Beware of the coming pork-barrel spending
Published January 5, 2023
The 2022 General Election has come and gone. And while the oft-prophesied national “red wave” failed to materialize, North Carolina Republicans had a successful election season.
Republican Congressman Ted Budd defeated Democrat Cheri Beasley for a U.S. Senate seat that was considered one of the most competitive in the nation. Republicans won both state Supreme Court races, thus ensuring a partisan majority through 2028. Republicans also won 30 of 50 (60%) seats in the state Senate. Additionally, Republicans won 71 of 120 (59.16%) seats in the state House of Representatives.
This last figure of 71 Republican state House seats is likely the most dramatic number to come out of this year’s North Carolina elections. Why?
Article II, section 22 of the North Carolina Constitution sets the rules for a legislative chamber to reconsider a bill that the governor has vetoed. The Constitution stipulates that a veto override can occur after “such reconsideration three-fifths of the members of that house present and voting shall agree to pass the bill.” If that happens, the bill goes to the other legislative chamber, and if three-fifths of the present members in the second chamber also vote to override the veto, then the bill becomes law.
The state House consists of 120 members, so three-fifths (60%) of the House would be 72 members, commonly called a supermajority. However, a House supermajority of 72 would be one more than the number of incoming House Republicans.
Republicans have a solid supermajority in the state Senate, but some have described House Republicans as having a “functional supermajority,” which means that some Democrats may be willing to cross the aisle to help Republicans override a veto by Gov. Roy Cooper, a Democrat.
But why would freshly elected Democrats cross the aisle?
As a fiscal conservative, here is where I have some concerns about the legislative session. Candidly, there is a lot of horse trading in any legislative body. The constitutional framers of our republic made it that way so that the interests of one region would be balanced by those of another. My fiscal concern is that lots of that trading can be made through “special provisions” in the state budget process.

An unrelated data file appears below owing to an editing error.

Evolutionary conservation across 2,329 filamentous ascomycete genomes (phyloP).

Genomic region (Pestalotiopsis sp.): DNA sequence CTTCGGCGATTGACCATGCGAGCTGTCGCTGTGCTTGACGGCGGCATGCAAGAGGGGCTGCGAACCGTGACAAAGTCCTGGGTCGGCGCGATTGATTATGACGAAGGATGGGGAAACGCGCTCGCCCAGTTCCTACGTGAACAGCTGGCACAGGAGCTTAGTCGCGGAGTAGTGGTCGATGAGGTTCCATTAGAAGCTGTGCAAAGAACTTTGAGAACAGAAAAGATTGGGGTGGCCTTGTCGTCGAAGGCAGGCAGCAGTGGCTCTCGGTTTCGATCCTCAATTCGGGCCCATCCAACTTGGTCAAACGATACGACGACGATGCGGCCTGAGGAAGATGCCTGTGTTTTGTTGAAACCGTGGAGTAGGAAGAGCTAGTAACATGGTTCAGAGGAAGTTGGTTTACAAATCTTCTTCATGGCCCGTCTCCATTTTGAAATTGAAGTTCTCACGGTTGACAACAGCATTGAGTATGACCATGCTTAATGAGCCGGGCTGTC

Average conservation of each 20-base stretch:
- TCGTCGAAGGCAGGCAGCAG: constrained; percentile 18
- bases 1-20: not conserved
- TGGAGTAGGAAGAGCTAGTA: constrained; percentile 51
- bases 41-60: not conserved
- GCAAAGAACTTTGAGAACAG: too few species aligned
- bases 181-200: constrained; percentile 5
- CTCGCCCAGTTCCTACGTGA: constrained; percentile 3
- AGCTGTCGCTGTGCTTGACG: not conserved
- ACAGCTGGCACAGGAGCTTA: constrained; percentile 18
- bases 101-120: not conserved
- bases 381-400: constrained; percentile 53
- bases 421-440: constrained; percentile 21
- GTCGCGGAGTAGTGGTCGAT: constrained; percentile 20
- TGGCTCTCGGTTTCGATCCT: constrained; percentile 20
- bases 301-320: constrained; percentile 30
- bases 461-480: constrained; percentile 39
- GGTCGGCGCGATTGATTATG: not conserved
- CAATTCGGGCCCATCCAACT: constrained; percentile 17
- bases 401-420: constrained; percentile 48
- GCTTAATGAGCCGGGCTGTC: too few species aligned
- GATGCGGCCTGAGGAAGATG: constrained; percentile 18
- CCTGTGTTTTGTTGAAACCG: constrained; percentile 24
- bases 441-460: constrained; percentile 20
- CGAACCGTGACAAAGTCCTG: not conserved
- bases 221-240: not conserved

“As a fiscal conservative, here is where I have some concerns about the legislative session.”
A special provision in the state budget can be boiled down to a more colloquial term — pork-barrel spending. Special provisions are additions to the state budget that are not core state government functions and are pet project spending for lawmakers on parks, high school athletic facilities, or funding for a local nonprofit.
For example, Paige Terryberry, senior fiscal policy analyst at the John Locke Foundation, found special provisions in the 2022 state budget, such as $400,000 to Alleghany County for a new public swimming pool, $150,000 to the Arts Council of Wilmington and New Hanover County, and $100,000 to the North Carolina Folk Festival.
As a fiscal and constitutional conservative, I have serious reservations about these special provisions. The primary reason is that they can add up to tens, if not hundreds, of millions of dollars when spread across the state and are not allocated to the constitutional functions of the state government.
I am confident that the North Carolina Folk Festival is a fine event in Greensboro, but I need help finding where the General Assembly derives the constitutional power to fund it. Nor do I understand how $31 million in incentives for the film industry, mainly in Charlotte and Wilmington, is a core government function. And the same goes for the $10,000 spent in 2021 for a mural in Sanford.
To put it another way, if the state government is spending money on things that are not core government functions, then it is taxing citizens beyond what is necessary.
Both Democrats and Republicans are guilty here.
If the state government is spending money on things that are not core government functions, then it is taxing citizens beyond what is necessary.
Additionally, these special provisions can be for “good causes,” but state legislators are elected from local districts to make decisions on a statewide basis. It is not fiscally conservative or fair to use taxpayer money to fund localized projects that only benefit a select area at the expense of all North Carolina taxpayers — particularly when these provisions are funded to broker a deal.
The conservative leadership of the General Assembly has accelerated North Carolina’s economy over the last decade. We have skyrocketed from the third-highest state unemployment rate at the height of the Great Recession to being named the Best State for Business and ascending as the clear economic engine of the Southeast.
North Carolina did not get there with an overspending government and easy decisions. It was a meticulous and fiscally conservative process. That may not lead to the seductive headlines that some lawmakers want, but it is how true conservatives govern.